It’s vital that we, as storytellers, understand what ALL our characters (major and minor) want and need. If you have a cast of passionate characters, passionate about willy-nilly things, a story can get befuddling and difficult. Unless their passion circles the same topic the story wanders off in too many directions and then a reader gets lost.
For example, I recently read a manuscript wherein one character was passionate about rebuilding old cars, another passionate about remodeling kitchens, and a third passionate about going to day spas. Okay, interesting. Unfortunately these three passions never intersected in the story. I suggested to the writer that if all three could meet as a result of vintage cars, remodeling, or at a day spa, then they could bond over that single shared passion, the crime could have something to do with that, and so on. But instead the reader was sent in three different directions, down three separate roads only to wonder why and then quickly get tired of the story.
When I realized that the cast of characters in my upcoming novel, all of whom are holocaust survivors, all had the same needs (safety, community, nourishment, etc.) I had to write them with conflicting wants or the story would be boring (remember, wants and needs are VERY different) – some want to remember while others will do anything to forget. Some seek justice while others have lost hope in the jurisdiction of this world. Some seek the truth while others see only lies – and so on. These conflicting desires surrounding the same topic (the holocaust/concentration camp survival) create conflict no matter what else is happening. That tension filled topic is at the core of my story and keeps the spokes of my story-wheel spinning all in the same direction.
So remember, know the wants and needs of your characters and ALWAYS create conflict on every page.
Here’s a great article from K.M. Weiland on The Thing Your Character Wants VS The Thing Your Character Needs.
Last night I had the pleasure of guest lecturing at the University of Washington again, in the Fiction writing class. One young man asked me a question toward the end of the evening that I felt I left unanswered, and it bothered me all night. He asked how a writer can keep from being overwhelmed by the amount of work it takes to write a novel and how much there is to learn. I’ve been there!
Anyway, I half way answered before other students chimed in with other great ideas, but I felt I never fully addressed his sincere concern. What I did say was to stay connected to your passion, remember why you wanted to be a writer in the first place, because that part of you can get SO lost in all the work. Have artist/writer’s dates with yourself, I told him. Go to coffee shops or sit on a mountain or go to the beach with a pad and pen and write (old school) because the actual act of writing taps into your subconscious and connects you with your desires, and can connect you to a deeper level of storytelling. I reminded him about what I said early in my talk; that writing is a lifelong apprenticeship and that it’s critical to remember that, and to give yourself some grace. But I didn’t’ get much further than that as it was the end of the evening and we all had to go drive in the snow.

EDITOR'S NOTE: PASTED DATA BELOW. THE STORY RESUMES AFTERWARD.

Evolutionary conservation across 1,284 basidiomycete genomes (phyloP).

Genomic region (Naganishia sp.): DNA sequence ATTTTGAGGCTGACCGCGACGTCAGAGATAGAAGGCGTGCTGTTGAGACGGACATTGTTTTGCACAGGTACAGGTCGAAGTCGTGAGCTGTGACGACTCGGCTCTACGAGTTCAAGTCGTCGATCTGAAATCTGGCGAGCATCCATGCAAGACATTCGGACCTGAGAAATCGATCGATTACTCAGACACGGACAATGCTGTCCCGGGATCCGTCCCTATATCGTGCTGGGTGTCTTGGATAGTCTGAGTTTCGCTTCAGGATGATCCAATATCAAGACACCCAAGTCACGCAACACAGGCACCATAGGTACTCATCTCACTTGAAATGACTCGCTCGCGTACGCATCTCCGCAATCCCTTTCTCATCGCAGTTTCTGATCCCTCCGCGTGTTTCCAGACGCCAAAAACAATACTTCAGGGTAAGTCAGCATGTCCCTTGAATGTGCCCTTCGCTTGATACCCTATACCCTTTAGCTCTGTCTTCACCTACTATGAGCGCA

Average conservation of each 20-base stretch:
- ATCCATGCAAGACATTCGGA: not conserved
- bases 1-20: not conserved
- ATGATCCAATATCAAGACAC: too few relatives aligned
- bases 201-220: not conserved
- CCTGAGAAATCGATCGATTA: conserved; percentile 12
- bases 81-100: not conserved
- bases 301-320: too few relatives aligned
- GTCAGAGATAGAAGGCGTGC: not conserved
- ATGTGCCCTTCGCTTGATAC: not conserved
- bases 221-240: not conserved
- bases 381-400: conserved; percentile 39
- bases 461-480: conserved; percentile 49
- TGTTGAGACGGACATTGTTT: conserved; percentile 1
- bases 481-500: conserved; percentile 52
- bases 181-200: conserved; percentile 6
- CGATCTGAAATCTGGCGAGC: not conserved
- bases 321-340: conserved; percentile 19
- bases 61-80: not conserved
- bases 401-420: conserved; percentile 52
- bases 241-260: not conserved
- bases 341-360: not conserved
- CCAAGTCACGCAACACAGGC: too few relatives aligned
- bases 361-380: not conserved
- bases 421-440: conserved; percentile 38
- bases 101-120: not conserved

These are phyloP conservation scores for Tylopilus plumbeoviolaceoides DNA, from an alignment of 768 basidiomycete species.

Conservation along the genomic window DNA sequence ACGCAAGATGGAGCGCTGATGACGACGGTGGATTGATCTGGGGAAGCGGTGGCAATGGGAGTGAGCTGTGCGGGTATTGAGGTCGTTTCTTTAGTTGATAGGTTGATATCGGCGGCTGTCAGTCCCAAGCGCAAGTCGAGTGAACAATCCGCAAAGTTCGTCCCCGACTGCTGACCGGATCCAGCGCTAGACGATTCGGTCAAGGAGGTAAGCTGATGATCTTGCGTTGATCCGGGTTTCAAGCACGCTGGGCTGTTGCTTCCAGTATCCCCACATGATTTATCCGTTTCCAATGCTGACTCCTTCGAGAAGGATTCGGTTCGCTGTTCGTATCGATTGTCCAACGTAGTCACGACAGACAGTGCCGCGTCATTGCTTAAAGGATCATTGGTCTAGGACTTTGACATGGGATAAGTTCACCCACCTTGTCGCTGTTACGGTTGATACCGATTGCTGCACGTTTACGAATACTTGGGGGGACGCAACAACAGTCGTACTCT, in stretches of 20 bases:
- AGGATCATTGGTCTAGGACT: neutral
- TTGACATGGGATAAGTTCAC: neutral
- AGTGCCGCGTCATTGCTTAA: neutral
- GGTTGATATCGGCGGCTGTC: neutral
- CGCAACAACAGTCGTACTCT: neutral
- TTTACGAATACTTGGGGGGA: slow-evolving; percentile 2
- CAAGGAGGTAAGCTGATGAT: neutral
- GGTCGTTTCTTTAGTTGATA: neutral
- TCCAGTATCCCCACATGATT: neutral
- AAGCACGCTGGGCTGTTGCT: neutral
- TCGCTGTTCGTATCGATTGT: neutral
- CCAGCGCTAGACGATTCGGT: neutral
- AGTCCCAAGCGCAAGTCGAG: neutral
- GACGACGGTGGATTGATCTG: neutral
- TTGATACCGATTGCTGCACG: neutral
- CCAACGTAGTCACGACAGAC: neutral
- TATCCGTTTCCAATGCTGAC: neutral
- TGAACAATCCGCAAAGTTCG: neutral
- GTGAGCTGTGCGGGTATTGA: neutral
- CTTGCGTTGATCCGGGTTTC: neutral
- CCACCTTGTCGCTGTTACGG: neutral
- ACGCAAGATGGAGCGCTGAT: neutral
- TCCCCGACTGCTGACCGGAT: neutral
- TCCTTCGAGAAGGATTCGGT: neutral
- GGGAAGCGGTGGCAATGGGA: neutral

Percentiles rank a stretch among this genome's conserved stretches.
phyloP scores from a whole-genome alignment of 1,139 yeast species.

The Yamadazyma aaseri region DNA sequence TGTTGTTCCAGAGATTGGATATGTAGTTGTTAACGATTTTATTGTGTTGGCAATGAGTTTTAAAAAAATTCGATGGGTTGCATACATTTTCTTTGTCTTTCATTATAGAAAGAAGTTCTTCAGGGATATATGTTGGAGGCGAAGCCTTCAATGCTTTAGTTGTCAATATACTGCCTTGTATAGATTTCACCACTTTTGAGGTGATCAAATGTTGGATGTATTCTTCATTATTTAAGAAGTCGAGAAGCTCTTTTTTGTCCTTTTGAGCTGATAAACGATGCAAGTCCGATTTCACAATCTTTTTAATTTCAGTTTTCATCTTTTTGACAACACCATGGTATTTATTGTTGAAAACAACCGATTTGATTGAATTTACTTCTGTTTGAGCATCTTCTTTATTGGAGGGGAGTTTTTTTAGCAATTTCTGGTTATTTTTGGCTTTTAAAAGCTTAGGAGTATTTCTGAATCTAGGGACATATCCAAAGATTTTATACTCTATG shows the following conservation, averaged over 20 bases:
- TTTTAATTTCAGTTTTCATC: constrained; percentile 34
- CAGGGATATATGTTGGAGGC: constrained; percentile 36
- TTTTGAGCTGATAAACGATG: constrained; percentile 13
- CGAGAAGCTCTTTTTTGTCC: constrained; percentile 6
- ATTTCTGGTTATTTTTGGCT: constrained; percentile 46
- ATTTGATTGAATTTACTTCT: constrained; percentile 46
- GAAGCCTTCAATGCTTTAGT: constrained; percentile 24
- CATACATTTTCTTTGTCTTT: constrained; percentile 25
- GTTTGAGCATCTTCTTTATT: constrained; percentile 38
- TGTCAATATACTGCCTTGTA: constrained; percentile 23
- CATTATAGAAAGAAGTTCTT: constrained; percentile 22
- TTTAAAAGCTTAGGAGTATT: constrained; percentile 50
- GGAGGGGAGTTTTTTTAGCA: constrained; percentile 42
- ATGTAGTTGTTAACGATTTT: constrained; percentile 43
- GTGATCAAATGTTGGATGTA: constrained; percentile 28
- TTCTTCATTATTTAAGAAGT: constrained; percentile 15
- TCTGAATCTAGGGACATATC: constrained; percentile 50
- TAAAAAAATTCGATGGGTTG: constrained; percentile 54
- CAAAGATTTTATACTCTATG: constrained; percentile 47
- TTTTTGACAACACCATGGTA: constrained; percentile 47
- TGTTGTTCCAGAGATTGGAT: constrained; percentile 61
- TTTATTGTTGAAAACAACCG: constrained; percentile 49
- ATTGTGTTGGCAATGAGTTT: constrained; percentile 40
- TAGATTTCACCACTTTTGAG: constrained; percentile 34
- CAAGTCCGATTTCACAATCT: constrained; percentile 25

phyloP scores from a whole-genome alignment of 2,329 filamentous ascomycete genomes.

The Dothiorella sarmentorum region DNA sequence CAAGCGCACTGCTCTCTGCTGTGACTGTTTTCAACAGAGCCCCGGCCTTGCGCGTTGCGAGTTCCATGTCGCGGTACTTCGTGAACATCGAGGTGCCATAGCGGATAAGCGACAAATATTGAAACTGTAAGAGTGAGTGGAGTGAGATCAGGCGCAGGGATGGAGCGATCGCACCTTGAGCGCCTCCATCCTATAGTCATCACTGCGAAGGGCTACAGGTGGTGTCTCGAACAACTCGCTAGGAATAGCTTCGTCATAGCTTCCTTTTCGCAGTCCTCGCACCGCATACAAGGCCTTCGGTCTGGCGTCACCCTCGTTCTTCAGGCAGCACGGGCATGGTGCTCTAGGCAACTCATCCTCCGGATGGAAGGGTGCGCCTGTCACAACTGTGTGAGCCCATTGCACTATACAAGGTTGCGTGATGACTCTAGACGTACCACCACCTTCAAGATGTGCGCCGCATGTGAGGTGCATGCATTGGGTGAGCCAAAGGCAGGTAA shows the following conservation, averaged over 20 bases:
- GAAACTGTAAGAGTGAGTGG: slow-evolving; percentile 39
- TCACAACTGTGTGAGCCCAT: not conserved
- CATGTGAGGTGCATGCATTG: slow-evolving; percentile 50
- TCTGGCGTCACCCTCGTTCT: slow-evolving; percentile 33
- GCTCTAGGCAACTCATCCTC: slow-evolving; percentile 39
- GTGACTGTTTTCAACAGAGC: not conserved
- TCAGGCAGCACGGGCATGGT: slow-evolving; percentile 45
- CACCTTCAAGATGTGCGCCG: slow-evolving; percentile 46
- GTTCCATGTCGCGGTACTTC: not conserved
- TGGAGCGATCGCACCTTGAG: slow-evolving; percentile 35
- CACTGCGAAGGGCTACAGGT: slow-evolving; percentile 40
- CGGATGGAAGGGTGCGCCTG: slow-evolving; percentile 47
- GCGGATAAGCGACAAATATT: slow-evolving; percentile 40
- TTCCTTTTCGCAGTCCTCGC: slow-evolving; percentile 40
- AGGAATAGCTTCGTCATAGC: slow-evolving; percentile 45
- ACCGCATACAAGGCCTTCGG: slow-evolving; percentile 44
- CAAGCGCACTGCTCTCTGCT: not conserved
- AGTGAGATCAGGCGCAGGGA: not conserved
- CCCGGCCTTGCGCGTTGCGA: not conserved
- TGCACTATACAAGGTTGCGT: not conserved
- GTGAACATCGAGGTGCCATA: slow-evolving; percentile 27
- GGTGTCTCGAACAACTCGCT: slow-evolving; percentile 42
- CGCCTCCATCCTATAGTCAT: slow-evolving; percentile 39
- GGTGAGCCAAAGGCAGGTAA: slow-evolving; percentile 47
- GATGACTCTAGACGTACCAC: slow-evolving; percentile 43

What I’d like to add is this…
By grasping the reality that writing is a lifelong apprenticeship you can lessen the burden of the pursuit of perfection because it’s unachievable for the vast majority of writers, especially in the beginning. You can only learn so much at a time, but keep learning, keep growing, keep expanding your writerly pursuits, knowledge and craft tools, and just get better with every new project, and remember (and cherish) the writing tools (and mentors) that aid you in the journey.
Most importantly, if writing is your passion, keep writing. Find mentors like your instructor, Scott Driscoll. Find your tribe, I wish I had told him that. Find a group of like-minded writers to meet up with every so often, either just for coffee and story talk or to write with. Finding your tribe helps you stay connected. Go to writing conferences. Read great works of literature (however you define them) and get inspired to do the same. Emulate other authors who you admire. Peruse bookstore shelves, read the first sentence of ten best sellers (in your genre) and go sit in the bookstore coffee shop (or wherever you like) and write.